# Pointwise Mutual Information (PMI) Measure

A Pointwise Mutual Information (PMI) Measure is a binary random variable measure of association for [math]\displaystyle{ x,y }[/math] based the ratio between the co-occurrence probability [math]\displaystyle{ P(x,y) }[/math] and the independent probability of observing [math]\displaystyle{ x,y }[/math] by chance, [math]\displaystyle{ p(x)p(y) }[/math].

**Context:**- inputs ([math]\displaystyle{ x, y, \mathbf{C} }[/math]):
- two Multiset Patterns, [math]\displaystyle{ x, y }[/math] (e.g. a vocabulary members).
- a Multiset Set, [math]\displaystyle{ \mathbf{C} }[/math] (e.g. a corpus).

**range:**PMI Score.- definition:
- [math]\displaystyle{ \operatorname{pmi}(x;y) \equiv \log\frac{p(x,y)}{p(x)p(y)} = \log\frac{p(x|y)}{p(x)} = \log\frac{p(y|x)}{p(y)}. }[/math]

- It can overestimate patterns with low observed frequency counts (and be updated to increase the influence of the observed frequency).
- It assumes Statistical Independence.
- It can range from being a Shifted PMI Measure??

- inputs ([math]\displaystyle{ x, y, \mathbf{C} }[/math]):
**Example(s):**- Given 2x2 contingency table [math]\displaystyle{ \begin{array}{c|cc|c} & pattern_2 & \neg pattern_2 & \\ \hline pattern_1 & n_{11} & n_{12} & n_{1p} \\ \neg pattern_1 & n_{21} & n_{22} & n_{2p} \\ \hline & n_{p1} & n_{p2} &n_{pp} \end{array} }[/math]; [math]\displaystyle{ PMI = \log \bigl( \frac{n_{11}}{m_{11}} \bigr) }[/math], where [math]\displaystyle{ m_{11} = \frac {n_{p1} n_{1p}}{n_{pp}} }[/math].
- a Positive PMI.
- …

**Counter-Example(s):****See:**Mutual Information, Specific Mutual Information, Second-Order PMI, Statistical Independence, PMI Matrix.

## References

### 2016

- (Wikipedia, 2016) ⇒ http://en.wikipedia.org/wiki/Pointwise_mutual_information#Definition Retrieved:2016-2-10.
- The PMI of a pair of outcomes
*x*and*y*belonging to discrete random variables*X*and Y*quantifies the discrepancy between the probability of their coincidence given their joint distribution and their individual distributions, assuming independence. Mathematically: :[math]\displaystyle{ \operatorname{pmi}(x;y) \equiv \log\frac{p(x,y)}{p(x)p(y)} = \log\frac{p(x|y)}{p(x)} = \log\frac{p(y|x)}{p(y)}. }[/math] The mutual information (MI) of the random variables*X and*Y*is the expected value of the PMI over all possible outcomes (with respect to the joint distribution [math]\displaystyle{ p(x,y) }[/math]).The measure is symmetric ([math]\displaystyle{ \operatorname{pmi}(x;y)=\operatorname{pmi}(y;x) }[/math]). It can take positive or negative values, but is zero if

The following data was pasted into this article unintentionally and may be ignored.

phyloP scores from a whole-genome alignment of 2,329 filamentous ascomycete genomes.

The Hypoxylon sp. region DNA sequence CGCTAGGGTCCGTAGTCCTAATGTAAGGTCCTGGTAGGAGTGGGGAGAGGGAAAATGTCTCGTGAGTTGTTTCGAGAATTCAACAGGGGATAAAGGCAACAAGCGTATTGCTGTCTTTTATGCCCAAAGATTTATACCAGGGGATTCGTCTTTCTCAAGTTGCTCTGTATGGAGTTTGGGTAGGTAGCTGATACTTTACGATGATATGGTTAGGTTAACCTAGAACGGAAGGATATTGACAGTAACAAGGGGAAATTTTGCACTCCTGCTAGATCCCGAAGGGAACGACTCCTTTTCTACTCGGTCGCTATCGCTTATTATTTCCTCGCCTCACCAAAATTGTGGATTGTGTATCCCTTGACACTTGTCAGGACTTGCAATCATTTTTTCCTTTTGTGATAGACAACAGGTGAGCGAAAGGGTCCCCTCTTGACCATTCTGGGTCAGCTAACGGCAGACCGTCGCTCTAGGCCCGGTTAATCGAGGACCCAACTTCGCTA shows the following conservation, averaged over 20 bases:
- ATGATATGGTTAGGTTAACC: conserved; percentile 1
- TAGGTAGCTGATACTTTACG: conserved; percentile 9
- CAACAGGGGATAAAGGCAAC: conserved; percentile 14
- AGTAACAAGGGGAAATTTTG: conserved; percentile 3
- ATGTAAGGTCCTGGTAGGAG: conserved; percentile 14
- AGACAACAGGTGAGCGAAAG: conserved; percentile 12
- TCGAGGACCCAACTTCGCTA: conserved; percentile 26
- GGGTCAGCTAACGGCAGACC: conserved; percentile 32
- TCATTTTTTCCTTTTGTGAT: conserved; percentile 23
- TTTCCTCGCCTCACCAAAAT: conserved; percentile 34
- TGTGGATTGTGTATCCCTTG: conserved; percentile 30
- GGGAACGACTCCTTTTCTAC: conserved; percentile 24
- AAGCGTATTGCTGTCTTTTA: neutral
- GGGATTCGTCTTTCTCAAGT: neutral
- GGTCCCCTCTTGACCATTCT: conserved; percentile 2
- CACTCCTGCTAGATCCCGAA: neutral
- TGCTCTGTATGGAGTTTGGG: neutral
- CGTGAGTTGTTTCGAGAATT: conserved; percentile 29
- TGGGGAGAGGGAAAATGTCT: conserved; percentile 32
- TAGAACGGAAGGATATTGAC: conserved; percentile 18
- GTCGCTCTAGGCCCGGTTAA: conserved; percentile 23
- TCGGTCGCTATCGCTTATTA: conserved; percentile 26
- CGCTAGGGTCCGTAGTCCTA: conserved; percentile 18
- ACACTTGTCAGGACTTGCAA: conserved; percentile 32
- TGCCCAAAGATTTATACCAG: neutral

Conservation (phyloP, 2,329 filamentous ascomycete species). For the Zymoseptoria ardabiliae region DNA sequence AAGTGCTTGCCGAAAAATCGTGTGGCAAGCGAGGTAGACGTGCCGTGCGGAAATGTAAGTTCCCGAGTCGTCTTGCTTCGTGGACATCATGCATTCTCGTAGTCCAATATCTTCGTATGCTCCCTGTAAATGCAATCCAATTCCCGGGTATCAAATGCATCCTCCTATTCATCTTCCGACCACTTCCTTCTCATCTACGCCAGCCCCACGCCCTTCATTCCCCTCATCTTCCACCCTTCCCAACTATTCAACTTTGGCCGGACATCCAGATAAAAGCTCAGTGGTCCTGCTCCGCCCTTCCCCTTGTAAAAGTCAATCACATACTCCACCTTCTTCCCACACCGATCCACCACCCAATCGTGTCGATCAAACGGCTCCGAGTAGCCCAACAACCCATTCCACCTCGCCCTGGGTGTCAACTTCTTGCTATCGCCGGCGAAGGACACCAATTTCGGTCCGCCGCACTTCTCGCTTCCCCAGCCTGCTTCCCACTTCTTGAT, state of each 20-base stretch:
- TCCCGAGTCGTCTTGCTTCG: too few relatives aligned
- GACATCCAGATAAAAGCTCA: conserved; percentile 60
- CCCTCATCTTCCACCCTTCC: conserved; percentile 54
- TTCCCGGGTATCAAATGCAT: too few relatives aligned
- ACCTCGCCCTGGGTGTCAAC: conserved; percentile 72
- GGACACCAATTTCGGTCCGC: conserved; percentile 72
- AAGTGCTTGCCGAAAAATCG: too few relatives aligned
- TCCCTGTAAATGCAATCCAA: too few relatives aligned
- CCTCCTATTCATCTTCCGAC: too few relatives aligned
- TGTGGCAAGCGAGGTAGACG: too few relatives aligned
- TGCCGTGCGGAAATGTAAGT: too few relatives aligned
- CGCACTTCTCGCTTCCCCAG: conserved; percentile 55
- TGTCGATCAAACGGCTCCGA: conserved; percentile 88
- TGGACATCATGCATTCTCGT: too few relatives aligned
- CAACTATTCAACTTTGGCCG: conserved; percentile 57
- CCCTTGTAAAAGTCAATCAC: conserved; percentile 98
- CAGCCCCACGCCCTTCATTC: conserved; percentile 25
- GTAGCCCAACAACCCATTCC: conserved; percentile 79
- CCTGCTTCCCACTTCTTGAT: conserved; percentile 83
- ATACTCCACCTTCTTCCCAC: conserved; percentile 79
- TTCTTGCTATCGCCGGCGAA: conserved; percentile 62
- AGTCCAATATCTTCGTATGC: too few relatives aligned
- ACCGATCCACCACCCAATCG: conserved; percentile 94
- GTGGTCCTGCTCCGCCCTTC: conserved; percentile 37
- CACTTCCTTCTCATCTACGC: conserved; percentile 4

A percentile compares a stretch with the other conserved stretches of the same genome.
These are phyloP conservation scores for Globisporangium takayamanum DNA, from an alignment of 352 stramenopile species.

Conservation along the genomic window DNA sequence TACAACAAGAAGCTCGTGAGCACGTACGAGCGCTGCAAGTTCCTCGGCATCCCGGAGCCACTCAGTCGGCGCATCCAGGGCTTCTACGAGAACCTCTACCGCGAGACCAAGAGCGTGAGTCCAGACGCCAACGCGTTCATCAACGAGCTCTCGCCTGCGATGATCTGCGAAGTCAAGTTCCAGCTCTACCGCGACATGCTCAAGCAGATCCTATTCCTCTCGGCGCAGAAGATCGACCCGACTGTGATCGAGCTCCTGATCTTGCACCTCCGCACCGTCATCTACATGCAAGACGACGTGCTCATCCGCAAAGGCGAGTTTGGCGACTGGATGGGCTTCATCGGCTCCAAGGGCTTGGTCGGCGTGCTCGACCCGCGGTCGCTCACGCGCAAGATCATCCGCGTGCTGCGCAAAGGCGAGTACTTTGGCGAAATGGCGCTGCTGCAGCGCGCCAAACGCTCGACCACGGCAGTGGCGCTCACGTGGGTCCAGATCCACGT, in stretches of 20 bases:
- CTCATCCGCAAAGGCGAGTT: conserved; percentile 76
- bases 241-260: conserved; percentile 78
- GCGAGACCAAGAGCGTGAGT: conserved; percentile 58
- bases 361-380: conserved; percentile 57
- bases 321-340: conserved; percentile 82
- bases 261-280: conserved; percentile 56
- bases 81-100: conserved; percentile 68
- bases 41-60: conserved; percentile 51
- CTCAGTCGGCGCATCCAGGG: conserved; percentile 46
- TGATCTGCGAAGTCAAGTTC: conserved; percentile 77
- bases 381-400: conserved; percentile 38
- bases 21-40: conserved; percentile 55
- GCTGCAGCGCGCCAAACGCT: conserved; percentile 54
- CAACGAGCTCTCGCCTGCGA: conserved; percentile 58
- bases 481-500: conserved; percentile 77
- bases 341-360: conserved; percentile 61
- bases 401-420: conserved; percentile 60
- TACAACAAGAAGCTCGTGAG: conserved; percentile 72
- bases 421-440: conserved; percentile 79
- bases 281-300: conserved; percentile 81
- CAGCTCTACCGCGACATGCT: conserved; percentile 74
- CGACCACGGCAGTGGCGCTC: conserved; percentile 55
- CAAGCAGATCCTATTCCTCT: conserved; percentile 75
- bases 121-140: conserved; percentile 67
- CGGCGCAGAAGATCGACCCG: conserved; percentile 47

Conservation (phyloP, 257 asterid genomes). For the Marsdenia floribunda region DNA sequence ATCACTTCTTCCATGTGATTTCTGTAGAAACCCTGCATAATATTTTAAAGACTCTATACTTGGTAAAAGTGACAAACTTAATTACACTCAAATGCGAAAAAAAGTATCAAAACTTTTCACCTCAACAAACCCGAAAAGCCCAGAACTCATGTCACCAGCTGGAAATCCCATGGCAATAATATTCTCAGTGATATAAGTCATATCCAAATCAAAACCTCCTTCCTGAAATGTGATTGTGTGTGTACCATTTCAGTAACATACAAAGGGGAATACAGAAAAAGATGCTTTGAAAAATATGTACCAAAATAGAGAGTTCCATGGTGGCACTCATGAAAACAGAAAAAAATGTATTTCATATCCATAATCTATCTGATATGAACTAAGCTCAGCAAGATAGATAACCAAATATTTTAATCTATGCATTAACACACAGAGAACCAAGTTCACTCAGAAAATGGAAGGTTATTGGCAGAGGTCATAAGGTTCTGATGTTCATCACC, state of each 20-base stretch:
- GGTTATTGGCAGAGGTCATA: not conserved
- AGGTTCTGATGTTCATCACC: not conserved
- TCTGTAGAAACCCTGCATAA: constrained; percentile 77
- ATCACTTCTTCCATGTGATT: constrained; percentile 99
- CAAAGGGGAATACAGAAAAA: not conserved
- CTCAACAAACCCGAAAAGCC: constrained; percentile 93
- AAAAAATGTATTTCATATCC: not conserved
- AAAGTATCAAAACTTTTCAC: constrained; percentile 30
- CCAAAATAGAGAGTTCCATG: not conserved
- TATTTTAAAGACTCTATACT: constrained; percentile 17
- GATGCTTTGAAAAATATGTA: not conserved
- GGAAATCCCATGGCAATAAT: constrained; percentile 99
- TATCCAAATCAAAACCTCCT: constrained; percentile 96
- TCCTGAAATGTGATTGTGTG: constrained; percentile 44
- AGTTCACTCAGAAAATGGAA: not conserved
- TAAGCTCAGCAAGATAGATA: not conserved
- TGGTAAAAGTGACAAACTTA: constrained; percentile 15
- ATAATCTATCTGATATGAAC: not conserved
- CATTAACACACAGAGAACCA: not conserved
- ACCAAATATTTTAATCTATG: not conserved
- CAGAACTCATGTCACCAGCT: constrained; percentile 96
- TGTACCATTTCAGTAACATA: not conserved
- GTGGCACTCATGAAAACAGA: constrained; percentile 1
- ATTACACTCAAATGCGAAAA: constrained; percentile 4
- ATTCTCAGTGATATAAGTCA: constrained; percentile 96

*X*and Y*are independent. Note that even though PMI may be negative or positive, its expected outcome over all joint events (MI) is positive. PMI maximizes when*X and*Y*are perfectly associated (i.e. [math]\displaystyle{ p(x|y) }[/math] or [math]\displaystyle{ p(y|x)=1 }[/math]), yielding the following bounds: :[math]\displaystyle{ -\infty \leq \operatorname{pmi}(x;y) \leq \min\left[ -\log p(x), -\log p(y) \right] . }[/math]Finally, [math]\displaystyle{ \operatorname{pmi}(x;y) }[/math] will increase if [math]\displaystyle{ p(x|y) }[/math] is fixed but [math]\displaystyle{ p(x) }[/math]decreases.

Here is an example to illustrate:

Using this table we can marginalize to get the following additional table for the individual distributions:

With this example, we can compute four values for [math]\displaystyle{ pmi(x;y) }[/math]. Using base-2 logarithms:

(For reference, the mutual information [math]\displaystyle{ \operatorname{I}(X;Y) }[/math] would then be 0.214170945)

- The PMI of a pair of outcomes

### 2016

- (Wikipedia, 2016) ⇒ http://en.wikipedia.org/wiki/Semantic_similarity#Statistical_similarity Retrieved:2016-12-10.
- … PMI (Pointwise mutual information) (+) large vocab, because it uses any search engine (like Google); (−) cannot measure relatedness between whole sentences or documents

### 2016

- (Levy et al., 2015) ⇒ Omer Levy, Yoav Goldberg, and Ido Dagan. (2015). “Improving Distributional Similarity with Lessons Learned from Word Embeddings.” In: Transactions of the Association for Computational Linguistics, 3.
- QUOTE: … A popular measure of this association is pointwise mutual information (PMI) (Church and Hanks, 1990). PMI is defined as the log ratio between w and c’s joint probability and the product of their marginal probabilities, which can be estimated by: [math]\displaystyle{ PMI(w, c) = \log \frac{\hat{P}(w,c)}{\hat{P}(w) \hat{P}(c)} = \log \frac{\#(w,c)·|D|}{\#(w)·\#(c)} }[/math] The rows of [math]\displaystyle{ M^{PMI} }[/math] contain many entries of word-context pairs (w, c) that were never observed in the corpus, for which PMI(w, c) = log 0 = −1. A common approach is thus to replace the [math]\displaystyle{ M^{PMI} }[/math] matrix with [math]\displaystyle{ M^{PMI}_0 }[/math], in which PMI(w, c) = 0 in cases where #(w, c) = 0. A more consistent approach is to use positive PMI (PPMI), in which all negative values are replaced by 0 ...

### 2011

- (Wikipedia, 2011) ⇒ http://en.wikipedia.org/wiki/Pointwise_mutual_information